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Now is not an easy time to be a job-seeking graduate – but new figures suggest that things are even bleaker for those who haven’t been to university. The latest figures are “shocking” and “shaming”, experts say – as young people with all levels of education are being abandoned to their fate.

New figures published show that young people in the UK face being unemployed for more than two years before they reach the age of 30. A study by the Organisation for Economic Co-operation and Development (OECD) – comparing education across the world – shows that twenty-somethings in the UK can expect to be out of work for longer than those in Australia, Canada and much of Europe. But the report found investing in education pays off in the long run. The likelihood of being out of work drops dramatically the more education a person has, with students who carry on studying after secondary school less likely to find themselves unemployed.

In comments that may surprise many of Graduate Fog’s readers, OECD’s deputy director for education and skills Andreas Schleicher insisted the labour market shows no sign of being overloaded with graduates. Instead, it is the unskilled jobs that have been disappearing, leaving those without qualifications vulnerable to unemployment, he said. There has always been an earnings gap between graduates and those less well qualified, but the OECD says that this widened even further between 2009 and 2011.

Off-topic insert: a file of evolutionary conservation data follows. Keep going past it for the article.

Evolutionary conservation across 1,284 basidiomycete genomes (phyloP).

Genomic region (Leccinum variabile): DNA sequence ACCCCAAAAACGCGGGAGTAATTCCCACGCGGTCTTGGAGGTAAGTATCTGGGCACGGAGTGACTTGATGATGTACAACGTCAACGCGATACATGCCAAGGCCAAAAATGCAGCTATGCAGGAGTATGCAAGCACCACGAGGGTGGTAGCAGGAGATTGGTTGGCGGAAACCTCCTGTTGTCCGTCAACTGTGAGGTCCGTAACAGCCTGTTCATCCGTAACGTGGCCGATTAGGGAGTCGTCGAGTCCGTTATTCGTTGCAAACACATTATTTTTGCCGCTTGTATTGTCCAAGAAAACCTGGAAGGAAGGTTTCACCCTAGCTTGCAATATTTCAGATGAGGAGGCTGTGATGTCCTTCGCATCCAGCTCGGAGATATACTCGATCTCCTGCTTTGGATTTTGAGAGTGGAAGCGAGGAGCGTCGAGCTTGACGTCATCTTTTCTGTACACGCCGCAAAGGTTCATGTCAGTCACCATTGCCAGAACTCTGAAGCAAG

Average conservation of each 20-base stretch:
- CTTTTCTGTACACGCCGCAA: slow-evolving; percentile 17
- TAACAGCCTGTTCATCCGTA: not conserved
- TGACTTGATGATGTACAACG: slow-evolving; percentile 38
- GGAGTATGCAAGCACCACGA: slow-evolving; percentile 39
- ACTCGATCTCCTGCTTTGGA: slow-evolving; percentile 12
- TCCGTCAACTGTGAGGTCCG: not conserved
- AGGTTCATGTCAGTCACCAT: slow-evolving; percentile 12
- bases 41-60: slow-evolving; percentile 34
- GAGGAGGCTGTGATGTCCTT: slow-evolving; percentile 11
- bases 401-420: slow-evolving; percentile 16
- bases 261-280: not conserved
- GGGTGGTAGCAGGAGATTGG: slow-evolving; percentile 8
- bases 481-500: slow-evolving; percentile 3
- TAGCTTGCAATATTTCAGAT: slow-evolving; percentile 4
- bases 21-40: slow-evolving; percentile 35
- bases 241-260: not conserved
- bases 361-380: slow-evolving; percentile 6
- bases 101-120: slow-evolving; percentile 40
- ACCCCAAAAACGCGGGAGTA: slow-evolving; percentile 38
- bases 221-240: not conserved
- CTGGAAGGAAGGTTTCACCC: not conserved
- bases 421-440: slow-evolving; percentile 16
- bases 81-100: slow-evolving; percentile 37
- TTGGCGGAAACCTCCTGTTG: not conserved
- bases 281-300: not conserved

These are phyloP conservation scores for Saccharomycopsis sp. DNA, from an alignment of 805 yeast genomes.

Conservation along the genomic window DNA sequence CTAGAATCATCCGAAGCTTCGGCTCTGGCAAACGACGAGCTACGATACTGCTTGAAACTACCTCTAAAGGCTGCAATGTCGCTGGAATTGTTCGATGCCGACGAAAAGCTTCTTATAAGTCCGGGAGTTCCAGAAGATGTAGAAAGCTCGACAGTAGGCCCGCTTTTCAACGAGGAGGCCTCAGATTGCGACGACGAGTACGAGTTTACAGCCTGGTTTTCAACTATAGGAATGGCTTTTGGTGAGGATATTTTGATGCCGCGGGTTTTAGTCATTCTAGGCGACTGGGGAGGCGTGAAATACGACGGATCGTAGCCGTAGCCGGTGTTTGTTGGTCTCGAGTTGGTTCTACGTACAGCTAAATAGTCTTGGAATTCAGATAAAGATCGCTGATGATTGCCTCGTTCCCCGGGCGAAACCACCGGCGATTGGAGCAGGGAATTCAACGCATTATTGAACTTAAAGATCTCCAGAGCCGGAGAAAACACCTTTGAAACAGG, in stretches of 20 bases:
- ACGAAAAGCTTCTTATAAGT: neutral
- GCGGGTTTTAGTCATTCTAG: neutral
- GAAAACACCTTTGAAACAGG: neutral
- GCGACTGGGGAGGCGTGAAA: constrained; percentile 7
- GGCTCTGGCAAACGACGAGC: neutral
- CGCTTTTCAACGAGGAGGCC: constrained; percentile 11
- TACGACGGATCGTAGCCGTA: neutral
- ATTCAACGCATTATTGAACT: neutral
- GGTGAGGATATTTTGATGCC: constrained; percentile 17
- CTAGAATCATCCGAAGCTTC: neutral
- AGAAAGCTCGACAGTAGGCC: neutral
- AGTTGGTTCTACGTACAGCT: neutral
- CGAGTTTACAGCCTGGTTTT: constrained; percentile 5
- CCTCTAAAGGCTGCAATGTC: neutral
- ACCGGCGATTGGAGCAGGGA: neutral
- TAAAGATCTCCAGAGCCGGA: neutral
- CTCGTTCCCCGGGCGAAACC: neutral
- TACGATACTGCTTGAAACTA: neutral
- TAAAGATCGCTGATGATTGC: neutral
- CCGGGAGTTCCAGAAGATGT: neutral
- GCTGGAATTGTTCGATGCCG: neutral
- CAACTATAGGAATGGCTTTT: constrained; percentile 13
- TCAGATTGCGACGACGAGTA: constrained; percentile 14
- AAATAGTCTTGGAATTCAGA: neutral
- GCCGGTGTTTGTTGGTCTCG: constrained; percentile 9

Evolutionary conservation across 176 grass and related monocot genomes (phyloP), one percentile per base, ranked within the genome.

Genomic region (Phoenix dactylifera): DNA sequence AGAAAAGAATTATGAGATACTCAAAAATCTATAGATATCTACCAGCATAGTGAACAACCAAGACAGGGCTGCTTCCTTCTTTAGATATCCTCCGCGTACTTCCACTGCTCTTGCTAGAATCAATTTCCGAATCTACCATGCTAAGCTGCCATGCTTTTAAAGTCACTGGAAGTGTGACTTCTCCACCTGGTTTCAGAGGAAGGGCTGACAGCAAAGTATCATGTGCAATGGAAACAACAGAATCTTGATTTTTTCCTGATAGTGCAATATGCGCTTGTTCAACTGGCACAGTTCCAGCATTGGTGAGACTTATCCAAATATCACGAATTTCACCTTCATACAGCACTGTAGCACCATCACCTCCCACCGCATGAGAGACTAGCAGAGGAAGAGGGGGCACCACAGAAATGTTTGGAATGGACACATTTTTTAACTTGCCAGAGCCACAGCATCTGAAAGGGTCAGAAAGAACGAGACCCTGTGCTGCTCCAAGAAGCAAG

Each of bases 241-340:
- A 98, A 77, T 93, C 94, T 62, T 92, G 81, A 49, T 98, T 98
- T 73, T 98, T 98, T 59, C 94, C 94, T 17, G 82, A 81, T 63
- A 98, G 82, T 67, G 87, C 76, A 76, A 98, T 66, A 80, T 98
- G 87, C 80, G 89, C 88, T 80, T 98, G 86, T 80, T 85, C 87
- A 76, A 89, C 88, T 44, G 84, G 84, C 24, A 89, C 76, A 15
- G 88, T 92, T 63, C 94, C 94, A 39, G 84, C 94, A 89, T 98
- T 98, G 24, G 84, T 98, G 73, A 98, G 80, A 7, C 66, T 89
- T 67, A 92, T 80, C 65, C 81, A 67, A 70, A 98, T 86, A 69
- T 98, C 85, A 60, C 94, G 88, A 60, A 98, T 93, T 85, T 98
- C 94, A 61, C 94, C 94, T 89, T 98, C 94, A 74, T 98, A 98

According to the OECD’s figures for 2011, people aged between 15 and 29 in the UK spend on average 2.3 years unemployed, compared with 1.7 years in Germany and 1.1 years in the Netherlands. More recent anecdotal evidence – including posts on this website – raise concerns that this could be even longer today. Sir Peter Lampl, head of the Education Endowment Foundation, said:

“Our one million NEETs [young people not in employment, education or training] are a shaming testimony to our collective failure to get vocational education right and the OECD is right to highlight how poorly we compare with many other countries. We can’t afford the economic and social cost of such shocking dropout levels. If young people don’t develop their skills in work or education, they lose what they have learnt and become unemployable.”

Graduate Fog’s thoughts: If we’re saying graduates are doing well, what on earth is life like for non-graduates?

Or is it fair that those who invest their time, work and money in gaining further qualifications tend to fare better in the jobs market? Are you shocked to hear that those without a degree are doing even worse than you? Should politicians be doing more to fix the UK’s youth unemployment crisis? Share your views on this story below!

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